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Name: People v. Ramirez (2023) 98 Cal.App.5th 175
Case #: H049957
Court: CA Court of Appeal
District 6 DCA
Opinion Date: 12/22/2023

Even assuming the compelled use of defendant’s fingerprint to unlock his cell phone constitutes a “search” within the meaning of the Fourth Amendment, there was no Fourth Amendment violation because use of defendant’s fingerprint was authorized by the search warrants. Jane Doe 1’s mother reported that defendant had taken inappropriate pictures of Jane Doe 1 on his phone. After obtaining electronic communications search warrants to search defendant’s phone, an officer went to the jail and used defendant’s fingerprint to unlock the phone and view its contents. When the phone locked and officers were unable to open it, they obtained another…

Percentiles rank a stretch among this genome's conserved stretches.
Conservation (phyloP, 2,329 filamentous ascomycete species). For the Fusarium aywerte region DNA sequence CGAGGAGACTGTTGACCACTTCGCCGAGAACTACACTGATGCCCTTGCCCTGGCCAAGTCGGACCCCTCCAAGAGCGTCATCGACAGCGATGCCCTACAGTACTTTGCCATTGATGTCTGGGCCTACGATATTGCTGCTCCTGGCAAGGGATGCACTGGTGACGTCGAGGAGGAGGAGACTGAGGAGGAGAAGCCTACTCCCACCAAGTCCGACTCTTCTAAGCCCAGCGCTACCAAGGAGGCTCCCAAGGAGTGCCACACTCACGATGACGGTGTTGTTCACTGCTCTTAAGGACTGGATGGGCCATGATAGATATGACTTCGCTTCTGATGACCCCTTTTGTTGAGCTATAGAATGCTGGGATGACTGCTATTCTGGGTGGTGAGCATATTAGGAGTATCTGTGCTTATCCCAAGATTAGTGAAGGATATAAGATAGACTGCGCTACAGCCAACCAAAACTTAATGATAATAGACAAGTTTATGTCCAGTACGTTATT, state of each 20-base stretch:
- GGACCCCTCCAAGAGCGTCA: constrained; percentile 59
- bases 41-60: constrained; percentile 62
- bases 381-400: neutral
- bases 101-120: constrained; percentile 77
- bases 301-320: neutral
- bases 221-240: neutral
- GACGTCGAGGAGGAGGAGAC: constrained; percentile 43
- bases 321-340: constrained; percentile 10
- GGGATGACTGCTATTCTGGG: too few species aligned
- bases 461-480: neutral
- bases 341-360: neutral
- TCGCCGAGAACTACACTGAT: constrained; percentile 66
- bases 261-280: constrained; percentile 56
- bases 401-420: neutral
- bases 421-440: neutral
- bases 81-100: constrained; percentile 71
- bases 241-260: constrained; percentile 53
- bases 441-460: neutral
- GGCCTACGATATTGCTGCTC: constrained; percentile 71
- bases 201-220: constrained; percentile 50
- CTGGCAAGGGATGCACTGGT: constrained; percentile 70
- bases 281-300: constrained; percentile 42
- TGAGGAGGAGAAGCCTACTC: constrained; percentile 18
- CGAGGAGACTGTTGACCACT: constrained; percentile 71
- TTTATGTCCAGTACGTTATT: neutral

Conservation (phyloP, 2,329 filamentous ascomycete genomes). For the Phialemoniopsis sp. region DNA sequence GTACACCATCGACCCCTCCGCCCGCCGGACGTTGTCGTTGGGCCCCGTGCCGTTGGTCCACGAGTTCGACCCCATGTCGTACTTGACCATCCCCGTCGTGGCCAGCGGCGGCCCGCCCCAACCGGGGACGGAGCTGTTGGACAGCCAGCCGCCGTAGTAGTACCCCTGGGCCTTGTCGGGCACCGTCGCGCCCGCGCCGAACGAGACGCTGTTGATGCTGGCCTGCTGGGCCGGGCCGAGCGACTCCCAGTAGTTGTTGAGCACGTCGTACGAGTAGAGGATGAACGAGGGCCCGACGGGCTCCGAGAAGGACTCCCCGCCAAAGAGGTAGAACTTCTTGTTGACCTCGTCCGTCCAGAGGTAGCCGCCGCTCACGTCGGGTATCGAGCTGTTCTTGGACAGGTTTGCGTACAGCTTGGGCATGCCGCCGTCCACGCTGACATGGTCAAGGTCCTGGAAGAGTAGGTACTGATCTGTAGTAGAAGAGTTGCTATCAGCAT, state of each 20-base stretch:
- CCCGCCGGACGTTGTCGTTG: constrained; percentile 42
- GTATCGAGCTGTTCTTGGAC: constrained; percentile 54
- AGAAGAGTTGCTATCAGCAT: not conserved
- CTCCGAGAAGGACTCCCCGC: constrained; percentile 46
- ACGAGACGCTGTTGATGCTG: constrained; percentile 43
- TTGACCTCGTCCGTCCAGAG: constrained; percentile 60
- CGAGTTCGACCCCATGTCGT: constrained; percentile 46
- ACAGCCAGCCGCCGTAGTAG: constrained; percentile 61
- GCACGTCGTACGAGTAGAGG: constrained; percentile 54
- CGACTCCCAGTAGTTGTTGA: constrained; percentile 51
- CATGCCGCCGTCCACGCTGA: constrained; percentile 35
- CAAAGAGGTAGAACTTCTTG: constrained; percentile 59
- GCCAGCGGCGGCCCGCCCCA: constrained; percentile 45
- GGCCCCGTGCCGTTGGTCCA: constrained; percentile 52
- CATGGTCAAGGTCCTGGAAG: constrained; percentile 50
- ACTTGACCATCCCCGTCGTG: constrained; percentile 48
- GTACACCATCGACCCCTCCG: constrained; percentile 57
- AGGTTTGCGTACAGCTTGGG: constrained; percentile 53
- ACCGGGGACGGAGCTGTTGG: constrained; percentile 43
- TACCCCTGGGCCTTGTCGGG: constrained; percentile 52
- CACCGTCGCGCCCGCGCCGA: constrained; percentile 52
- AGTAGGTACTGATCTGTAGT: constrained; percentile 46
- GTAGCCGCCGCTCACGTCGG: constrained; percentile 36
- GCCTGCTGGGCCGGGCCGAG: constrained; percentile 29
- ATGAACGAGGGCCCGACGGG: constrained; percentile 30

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Name: Carpenter v. U.S.
Case #: 16-402
Court: US Supreme Court
District USSup
Opinion Date: 06/22/2018
Subsequent History: 138 S.Ct. 2206

The Government conducts a search under the Fourth Amendment when it accesses historical cell phone records that provide a comprehensive chronicle of the user's past movements. Each time a cell phone connects to a cell site, it generates a time-stamped record known as cell-site location information (CSLI). Wireless carriers collect and store CSLI for their own business purposes. Here, after the FBI identified cell phone numbers of several robbery suspects including Carpenter, prosecutors were granted court orders to obtain the suspects' cell phone records under the Stored Communications Act (SCA). Wireless carriers produced CSLI for Carpenter,…

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